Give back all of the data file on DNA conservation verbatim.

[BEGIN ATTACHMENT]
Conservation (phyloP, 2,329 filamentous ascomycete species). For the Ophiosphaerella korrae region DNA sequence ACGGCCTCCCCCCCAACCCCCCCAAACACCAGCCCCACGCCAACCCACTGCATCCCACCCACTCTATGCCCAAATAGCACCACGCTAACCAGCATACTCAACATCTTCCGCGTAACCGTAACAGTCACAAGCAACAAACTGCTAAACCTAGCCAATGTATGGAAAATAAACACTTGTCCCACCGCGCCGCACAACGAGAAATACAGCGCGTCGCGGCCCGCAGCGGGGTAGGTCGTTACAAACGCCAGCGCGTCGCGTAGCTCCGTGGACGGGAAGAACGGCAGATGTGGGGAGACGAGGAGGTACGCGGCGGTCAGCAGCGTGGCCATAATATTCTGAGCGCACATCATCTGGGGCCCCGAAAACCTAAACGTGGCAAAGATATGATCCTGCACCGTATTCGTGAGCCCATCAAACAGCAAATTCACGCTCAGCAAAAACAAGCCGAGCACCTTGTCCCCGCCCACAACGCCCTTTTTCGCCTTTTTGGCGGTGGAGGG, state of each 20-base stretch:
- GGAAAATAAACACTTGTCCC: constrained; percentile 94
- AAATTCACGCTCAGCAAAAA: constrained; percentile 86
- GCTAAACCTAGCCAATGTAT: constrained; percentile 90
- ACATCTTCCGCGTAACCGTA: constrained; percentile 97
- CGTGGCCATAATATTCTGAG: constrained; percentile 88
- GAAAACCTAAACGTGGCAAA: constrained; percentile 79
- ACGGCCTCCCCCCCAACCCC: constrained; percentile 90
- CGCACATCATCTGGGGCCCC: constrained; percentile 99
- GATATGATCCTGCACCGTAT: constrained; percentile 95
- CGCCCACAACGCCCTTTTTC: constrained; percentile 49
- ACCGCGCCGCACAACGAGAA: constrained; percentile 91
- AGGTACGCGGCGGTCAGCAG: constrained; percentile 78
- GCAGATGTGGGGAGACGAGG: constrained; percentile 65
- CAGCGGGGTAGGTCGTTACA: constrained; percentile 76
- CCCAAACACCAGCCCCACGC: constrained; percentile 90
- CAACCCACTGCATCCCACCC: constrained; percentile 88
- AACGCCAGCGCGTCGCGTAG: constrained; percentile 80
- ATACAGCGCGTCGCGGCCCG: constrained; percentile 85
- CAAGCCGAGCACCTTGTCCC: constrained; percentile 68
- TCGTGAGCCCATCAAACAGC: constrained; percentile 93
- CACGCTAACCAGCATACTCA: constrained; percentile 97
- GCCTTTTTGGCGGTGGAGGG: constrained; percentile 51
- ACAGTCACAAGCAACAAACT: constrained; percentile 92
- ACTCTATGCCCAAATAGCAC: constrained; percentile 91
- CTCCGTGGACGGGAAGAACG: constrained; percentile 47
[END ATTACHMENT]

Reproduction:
Conservation (phyloP, 2,329 filamentous ascomycete species). For the Ophiosphaerella korrae region DNA sequence ACGGCCTCCCCCCCAACCCCCCCAAACACCAGCCCCACGCCAACCCACTGCATCCCACCCACTCTATGCCCAAATAGCACCACGCTAACCAGCATACTCAACATCTTCCGCGTAACCGTAACAGTCACAAGCAACAAACTGCTAAACCTAGCCAATGTATGGAAAATAAACACTTGTCCCACCGCGCCGCACAACGAGAAATACAGCGCGTCGCGGCCCGCAGCGGGGTAGGTCGTTACAAACGCCAGCGCGTCGCGTAGCTCCGTGGACGGGAAGAACGGCAGATGTGGGGAGACGAGGAGGTACGCGGCGGTCAGCAGCGTGGCCATAATATTCTGAGCGCACATCATCTGGGGCCCCGAAAACCTAAACGTGGCAAAGATATGATCCTGCACCGTATTCGTGAGCCCATCAAACAGCAAATTCACGCTCAGCAAAAACAAGCCGAGCACCTTGTCCCCGCCCACAACGCCCTTTTTCGCCTTTTTGGCGGTGGAGGG, state of each 20-base stretch:
- GGAAAATAAACACTTGTCCC: constrained; percentile 94
- AAATTCACGCTCAGCAAAAA: constrained; percentile 86
- GCTAAACCTAGCCAATGTAT: constrained; percentile 90
- ACATCTTCCGCGTAACCGTA: constrained; percentile 97
- CGTGGCCATAATATTCTGAG: constrained; percentile 88
- GAAAACCTAAACGTGGCAAA: constrained; percentile 79
- ACGGCCTCCCCCCCAACCCC: constrained; percentile 90
- CGCACATCATCTGGGGCCCC: constrained; percentile 99
- GATATGATCCTGCACCGTAT: constrained; percentile 95
- CGCCCACAACGCCCTTTTTC: constrained; percentile 49
- ACCGCGCCGCACAACGAGAA: constrained; percentile 91
- AGGTACGCGGCGGTCAGCAG: constrained; percentile 78
- GCAGATGTGGGGAGACGAGG: constrained; percentile 65
- CAGCGGGGTAGGTCGTTACA: constrained; percentile 76
- CCCAAACACCAGCCCCACGC: constrained; percentile 90
- CAACCCACTGCATCCCACCC: constrained; percentile 88
- AACGCCAGCGCGTCGCGTAG: constrained; percentile 80
- ATACAGCGCGTCGCGGCCCG: constrained; percentile 85
- CAAGCCGAGCACCTTGTCCC: constrained; percentile 68
- TCGTGAGCCCATCAAACAGC: constrained; percentile 93
- CACGCTAACCAGCATACTCA: constrained; percentile 97
- GCCTTTTTGGCGGTGGAGGG: constrained; percentile 51
- ACAGTCACAAGCAACAAACT: constrained; percentile 92
- ACTCTATGCCCAAATAGCAC: constrained; percentile 91
- CTCCGTGGACGGGAAGAACG: constrained; percentile 47